One Laptop Per Child

OLPC kikarwali was a pilot project with a mission to create educational opportunities for the children living in remote villages of Rajasthan, India. It was an attempt to build self sustained knowledge sharing local communities in Northern part of India. With a group of friends I was involved in prototyping a Model Village where kids get educated by the using connected devices, like rugged, low-cost, low-power, connected laptops with localised content and software designed for collaborative, joyful, self-empowered learning. In the process we provided training to the teachers and school going kids, also contributed in localisation of the XO laptops and Linux based Sugar Operating System.

Class room

Place and Demographics

We to went to a village called Kikarwali, its situated near the India-Pakistan border, the main occupation of people is agriculture and majority of the population lives below the poverty line. Our base camp was one of the only school which exists in the vicinity of the nearby villages, it was a government school and approximately 200 children between the age of 6 to 16 came to study there. One of the classrooms was given to us, which was transformed into a lab cum dormitory, we stayed there for a week.


One of the main question which comes here is why give a laptop to a child who may have no electricity or water or even food ?


Gaining Trust 

Our main main challenge was to let people know about the benefits of the program, trust was a big factor because none from our team was a local and we were pretty alien to the villagers. To reduce friction and gain trust we asked the head of the village to do a gathering where most of the villagers and kids were invited and were told about the program and its benefits.4611142570_76084ba66b_b

Girl Child

We were also facing some cultural challenges like villagers were not sending girls to the school because we were all boys and in that part of India girls are usually not allowed to talk to strangers especially guys. We talked to the villagers about this problem and some of parents came forward and started sending their daughters to the school. We adopted a technique of peer education, where in we taught some kids and they taught the others. It worked out well and girls started showing interest.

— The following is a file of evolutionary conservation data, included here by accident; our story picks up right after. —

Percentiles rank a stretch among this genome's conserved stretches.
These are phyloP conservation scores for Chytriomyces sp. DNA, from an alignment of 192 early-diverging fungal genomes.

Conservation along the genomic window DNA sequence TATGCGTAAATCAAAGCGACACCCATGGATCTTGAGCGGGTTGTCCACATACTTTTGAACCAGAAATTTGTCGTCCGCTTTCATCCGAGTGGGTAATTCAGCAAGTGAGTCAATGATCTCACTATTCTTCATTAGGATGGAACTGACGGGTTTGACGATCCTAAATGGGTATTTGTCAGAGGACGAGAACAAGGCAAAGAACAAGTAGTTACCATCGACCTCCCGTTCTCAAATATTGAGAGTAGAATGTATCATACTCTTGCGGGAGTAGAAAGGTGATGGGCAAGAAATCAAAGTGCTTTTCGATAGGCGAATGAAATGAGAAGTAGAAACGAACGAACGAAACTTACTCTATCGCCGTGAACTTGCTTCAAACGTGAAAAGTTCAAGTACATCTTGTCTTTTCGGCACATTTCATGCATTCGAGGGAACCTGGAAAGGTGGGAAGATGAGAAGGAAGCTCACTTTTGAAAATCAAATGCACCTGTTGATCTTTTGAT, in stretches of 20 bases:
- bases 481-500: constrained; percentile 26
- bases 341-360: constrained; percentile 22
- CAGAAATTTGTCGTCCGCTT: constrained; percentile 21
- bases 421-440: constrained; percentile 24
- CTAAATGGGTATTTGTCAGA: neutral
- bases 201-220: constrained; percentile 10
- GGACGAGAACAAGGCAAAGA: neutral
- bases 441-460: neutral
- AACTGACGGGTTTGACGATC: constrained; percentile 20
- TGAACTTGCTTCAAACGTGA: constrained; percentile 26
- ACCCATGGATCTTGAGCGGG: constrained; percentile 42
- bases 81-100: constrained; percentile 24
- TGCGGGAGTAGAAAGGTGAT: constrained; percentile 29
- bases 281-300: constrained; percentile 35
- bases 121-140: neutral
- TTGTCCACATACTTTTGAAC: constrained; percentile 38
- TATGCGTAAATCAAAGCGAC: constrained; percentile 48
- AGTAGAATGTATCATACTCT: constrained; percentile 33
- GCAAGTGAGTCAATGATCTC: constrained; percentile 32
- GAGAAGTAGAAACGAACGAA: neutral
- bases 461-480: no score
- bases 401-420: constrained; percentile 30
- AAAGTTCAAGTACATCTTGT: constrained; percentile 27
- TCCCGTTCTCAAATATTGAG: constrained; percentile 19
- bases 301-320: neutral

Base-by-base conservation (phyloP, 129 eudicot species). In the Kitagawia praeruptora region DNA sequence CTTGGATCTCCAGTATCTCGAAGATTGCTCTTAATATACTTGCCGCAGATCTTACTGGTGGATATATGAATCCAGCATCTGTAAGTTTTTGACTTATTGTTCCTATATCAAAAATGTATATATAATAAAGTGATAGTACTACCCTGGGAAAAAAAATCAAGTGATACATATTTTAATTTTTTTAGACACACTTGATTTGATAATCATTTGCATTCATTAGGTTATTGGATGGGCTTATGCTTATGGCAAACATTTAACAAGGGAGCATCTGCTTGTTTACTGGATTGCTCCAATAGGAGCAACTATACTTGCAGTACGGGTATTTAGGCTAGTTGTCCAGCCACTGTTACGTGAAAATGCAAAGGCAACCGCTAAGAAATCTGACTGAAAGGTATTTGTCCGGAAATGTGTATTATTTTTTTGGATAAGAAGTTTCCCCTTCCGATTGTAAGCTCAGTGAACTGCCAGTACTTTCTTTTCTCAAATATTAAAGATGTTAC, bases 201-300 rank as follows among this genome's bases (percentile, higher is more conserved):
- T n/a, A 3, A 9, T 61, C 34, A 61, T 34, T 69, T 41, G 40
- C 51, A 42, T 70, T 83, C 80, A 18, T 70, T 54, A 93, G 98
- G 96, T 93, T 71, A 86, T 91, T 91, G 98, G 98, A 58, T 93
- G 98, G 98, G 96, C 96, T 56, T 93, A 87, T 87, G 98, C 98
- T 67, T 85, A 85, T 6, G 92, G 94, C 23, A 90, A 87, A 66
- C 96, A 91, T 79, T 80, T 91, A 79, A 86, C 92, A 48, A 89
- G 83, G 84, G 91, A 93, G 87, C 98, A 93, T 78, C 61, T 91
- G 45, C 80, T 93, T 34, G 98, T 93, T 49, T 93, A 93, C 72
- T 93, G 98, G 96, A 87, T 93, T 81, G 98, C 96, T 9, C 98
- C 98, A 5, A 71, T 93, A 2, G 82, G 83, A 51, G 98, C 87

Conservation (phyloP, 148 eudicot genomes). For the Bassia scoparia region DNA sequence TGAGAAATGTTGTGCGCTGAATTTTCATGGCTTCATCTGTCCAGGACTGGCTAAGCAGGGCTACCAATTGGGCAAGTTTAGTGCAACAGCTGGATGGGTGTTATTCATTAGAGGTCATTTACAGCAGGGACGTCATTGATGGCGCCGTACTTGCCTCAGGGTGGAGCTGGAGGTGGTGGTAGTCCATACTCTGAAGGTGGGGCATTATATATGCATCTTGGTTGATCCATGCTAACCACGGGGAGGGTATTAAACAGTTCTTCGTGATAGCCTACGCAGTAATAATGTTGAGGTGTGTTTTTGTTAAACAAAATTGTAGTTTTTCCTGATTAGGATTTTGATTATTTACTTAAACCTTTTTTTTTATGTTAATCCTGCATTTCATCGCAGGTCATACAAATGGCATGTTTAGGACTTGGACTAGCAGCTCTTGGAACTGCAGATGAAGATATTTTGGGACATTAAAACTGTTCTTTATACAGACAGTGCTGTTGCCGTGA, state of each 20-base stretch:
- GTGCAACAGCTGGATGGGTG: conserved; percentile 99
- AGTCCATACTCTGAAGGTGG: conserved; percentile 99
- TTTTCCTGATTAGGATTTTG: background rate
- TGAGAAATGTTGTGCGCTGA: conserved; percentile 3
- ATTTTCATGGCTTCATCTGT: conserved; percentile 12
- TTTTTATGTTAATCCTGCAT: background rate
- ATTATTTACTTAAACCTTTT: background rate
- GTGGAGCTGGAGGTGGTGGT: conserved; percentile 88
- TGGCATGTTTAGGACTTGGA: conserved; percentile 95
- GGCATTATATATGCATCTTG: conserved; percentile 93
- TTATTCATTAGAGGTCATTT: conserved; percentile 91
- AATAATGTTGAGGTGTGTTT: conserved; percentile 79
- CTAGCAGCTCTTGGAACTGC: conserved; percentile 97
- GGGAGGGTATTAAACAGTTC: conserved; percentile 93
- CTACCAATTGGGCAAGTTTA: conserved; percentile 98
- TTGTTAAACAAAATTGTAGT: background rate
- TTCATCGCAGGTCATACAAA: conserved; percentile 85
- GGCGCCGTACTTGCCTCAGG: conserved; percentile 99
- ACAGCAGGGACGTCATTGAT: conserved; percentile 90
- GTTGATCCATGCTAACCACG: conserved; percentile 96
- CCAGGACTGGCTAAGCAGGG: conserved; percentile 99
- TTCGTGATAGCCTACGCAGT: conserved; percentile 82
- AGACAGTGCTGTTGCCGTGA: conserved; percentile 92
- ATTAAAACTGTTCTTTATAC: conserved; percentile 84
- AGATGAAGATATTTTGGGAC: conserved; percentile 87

Sugar OS and Localisation

One of our motive was to localise the Sugar Operating system which runs on the XO laptops for the regional language which was Hindi. We also tested the XO UI which is an icon based interface, which is designed to be understood by majority of the children, irrespective of their level of literacy.



Reporting to the Government of Rajasthan

We started a local community by training some of  the teachers and the children. A report containing the case study was presented to the government of Rajasthan. It was very well received and the government agreed to invest into the program and scale up this model to other villages as well.

Second phase of the project was funded by the government and 200 laptops were distributed to the villages, the chief minister of Rajasthan addressed the national media and journalists about the project.


The project was one of its kind and very well received by the Open Source Community in the Country.



This project was featured at, India Foundation, and Indian media channels.


My team included Abhinav Chittora, Chitrapal Singh, Kartik Manocha, Nitesh Kumar, Paras Kuhad, Sahil Kataria, Vilas Setia, Virendra Sethiya. The local people of Kikarwali, Border Security Force and Indian Army also helped in making this project a success.